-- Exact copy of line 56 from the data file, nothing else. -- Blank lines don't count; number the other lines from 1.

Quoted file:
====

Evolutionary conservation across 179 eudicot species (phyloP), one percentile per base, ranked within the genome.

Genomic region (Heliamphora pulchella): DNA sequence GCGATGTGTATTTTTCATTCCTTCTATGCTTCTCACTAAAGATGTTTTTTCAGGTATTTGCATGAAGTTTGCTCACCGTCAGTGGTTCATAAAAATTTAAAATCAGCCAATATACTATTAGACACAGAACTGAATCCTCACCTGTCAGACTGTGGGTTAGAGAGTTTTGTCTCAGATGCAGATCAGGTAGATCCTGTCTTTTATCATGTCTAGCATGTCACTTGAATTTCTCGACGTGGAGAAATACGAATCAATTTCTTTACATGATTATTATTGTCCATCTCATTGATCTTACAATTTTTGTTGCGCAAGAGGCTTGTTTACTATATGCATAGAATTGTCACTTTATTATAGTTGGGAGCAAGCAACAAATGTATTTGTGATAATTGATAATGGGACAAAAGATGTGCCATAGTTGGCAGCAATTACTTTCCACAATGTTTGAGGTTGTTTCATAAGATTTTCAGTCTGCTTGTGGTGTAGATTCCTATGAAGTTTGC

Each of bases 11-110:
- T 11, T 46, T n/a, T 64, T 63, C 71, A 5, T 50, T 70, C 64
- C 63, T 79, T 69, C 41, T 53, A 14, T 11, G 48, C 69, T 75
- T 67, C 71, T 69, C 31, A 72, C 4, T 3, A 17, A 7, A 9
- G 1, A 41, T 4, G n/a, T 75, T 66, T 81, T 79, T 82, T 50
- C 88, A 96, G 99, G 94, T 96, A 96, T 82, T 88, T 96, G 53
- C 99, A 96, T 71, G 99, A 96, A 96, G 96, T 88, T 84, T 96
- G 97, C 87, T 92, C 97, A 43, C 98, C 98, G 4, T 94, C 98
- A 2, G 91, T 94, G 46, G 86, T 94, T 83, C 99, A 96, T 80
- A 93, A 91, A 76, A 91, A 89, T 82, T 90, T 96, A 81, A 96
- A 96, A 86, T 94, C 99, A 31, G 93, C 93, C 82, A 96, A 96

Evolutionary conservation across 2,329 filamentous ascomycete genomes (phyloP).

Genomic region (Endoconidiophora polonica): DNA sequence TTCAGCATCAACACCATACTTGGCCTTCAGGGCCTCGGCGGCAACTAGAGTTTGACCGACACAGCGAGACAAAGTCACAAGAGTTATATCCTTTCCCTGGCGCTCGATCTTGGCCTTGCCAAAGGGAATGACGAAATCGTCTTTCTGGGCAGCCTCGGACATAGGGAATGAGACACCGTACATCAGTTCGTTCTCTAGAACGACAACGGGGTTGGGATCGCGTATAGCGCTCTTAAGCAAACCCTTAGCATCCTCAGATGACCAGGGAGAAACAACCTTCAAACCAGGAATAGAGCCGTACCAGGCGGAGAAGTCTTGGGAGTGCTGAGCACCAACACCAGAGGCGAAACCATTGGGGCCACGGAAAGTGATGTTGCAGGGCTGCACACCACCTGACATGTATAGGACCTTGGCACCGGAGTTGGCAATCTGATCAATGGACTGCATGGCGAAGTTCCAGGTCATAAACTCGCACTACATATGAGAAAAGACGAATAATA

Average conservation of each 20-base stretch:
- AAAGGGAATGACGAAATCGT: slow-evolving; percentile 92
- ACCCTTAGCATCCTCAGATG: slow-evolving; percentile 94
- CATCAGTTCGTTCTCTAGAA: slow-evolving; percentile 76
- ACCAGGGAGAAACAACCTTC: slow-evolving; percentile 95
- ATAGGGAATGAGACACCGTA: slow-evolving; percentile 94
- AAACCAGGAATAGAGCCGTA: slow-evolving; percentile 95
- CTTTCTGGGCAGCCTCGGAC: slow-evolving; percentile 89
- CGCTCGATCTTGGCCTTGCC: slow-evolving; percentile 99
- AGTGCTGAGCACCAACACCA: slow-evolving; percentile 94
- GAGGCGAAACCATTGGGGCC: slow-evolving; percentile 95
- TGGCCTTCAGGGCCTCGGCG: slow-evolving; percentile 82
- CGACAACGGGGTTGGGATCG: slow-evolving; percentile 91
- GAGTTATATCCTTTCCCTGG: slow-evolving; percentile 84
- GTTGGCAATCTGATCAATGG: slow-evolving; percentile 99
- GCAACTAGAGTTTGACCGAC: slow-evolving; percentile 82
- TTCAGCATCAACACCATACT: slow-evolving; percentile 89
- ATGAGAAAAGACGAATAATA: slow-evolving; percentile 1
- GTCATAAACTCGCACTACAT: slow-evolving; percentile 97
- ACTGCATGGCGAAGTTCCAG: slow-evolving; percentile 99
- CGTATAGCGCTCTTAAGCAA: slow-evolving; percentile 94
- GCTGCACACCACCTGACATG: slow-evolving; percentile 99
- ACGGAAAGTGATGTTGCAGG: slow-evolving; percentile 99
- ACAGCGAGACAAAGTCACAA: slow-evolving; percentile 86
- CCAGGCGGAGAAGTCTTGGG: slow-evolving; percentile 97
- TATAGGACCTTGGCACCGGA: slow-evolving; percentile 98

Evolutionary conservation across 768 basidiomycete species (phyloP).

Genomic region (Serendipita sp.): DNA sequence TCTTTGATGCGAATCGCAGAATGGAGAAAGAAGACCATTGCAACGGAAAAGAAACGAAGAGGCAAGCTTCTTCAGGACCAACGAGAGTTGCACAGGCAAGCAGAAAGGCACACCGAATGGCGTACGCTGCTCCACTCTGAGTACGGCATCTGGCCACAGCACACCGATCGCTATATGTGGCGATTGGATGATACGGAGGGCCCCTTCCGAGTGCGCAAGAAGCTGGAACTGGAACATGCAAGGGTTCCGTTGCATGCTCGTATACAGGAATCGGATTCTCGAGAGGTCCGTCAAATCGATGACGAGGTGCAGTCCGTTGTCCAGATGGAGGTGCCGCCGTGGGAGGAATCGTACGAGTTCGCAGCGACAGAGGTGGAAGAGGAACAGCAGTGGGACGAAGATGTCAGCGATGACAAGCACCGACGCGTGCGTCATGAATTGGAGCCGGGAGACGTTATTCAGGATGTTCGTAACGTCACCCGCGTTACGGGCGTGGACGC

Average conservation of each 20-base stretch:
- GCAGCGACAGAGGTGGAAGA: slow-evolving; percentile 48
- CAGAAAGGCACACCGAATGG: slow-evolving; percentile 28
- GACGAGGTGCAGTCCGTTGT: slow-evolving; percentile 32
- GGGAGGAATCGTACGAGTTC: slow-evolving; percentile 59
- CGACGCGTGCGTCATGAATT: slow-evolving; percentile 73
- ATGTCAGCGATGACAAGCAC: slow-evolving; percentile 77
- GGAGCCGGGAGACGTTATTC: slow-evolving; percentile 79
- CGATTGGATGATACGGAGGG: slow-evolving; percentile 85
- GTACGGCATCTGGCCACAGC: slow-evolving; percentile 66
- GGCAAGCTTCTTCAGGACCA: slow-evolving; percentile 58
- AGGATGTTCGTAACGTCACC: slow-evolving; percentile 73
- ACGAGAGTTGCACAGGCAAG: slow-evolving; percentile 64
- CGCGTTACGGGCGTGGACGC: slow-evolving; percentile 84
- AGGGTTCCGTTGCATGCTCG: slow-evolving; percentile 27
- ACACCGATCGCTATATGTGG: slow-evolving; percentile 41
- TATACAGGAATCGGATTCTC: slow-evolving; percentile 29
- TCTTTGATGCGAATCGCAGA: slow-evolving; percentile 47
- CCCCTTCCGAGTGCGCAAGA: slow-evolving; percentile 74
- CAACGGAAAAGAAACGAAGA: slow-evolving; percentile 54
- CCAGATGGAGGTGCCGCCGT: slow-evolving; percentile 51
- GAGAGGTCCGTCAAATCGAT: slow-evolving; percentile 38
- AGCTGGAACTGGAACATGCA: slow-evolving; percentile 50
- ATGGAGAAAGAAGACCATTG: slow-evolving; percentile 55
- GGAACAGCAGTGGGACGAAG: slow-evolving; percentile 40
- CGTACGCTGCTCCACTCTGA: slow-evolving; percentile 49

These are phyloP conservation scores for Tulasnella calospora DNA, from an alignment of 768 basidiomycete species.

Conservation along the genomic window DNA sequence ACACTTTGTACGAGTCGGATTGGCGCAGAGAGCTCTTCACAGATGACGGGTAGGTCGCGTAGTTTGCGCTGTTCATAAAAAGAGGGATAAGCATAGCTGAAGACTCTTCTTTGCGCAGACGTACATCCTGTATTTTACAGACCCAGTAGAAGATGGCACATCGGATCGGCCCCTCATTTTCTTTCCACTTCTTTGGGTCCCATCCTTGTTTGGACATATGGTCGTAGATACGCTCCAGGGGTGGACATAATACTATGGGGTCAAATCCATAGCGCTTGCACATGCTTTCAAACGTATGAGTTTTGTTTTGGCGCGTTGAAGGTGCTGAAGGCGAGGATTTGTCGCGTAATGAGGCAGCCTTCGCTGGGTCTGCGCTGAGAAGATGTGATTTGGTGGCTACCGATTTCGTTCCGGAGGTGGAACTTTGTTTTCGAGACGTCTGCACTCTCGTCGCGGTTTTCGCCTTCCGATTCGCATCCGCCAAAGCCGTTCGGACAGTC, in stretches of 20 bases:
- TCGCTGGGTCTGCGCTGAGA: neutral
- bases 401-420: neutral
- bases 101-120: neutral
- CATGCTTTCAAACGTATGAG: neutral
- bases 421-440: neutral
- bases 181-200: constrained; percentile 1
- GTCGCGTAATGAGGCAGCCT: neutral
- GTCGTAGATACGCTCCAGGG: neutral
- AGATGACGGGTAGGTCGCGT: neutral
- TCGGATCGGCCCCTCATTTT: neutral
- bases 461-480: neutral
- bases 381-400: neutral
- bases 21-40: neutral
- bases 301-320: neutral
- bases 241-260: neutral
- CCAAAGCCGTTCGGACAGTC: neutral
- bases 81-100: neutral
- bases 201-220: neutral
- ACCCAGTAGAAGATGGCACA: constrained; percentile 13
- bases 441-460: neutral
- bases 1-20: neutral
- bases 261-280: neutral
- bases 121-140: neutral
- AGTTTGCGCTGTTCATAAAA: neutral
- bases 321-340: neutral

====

- ACGAGAGTTGCACAGGCAAG: slow-evolving; percentile 64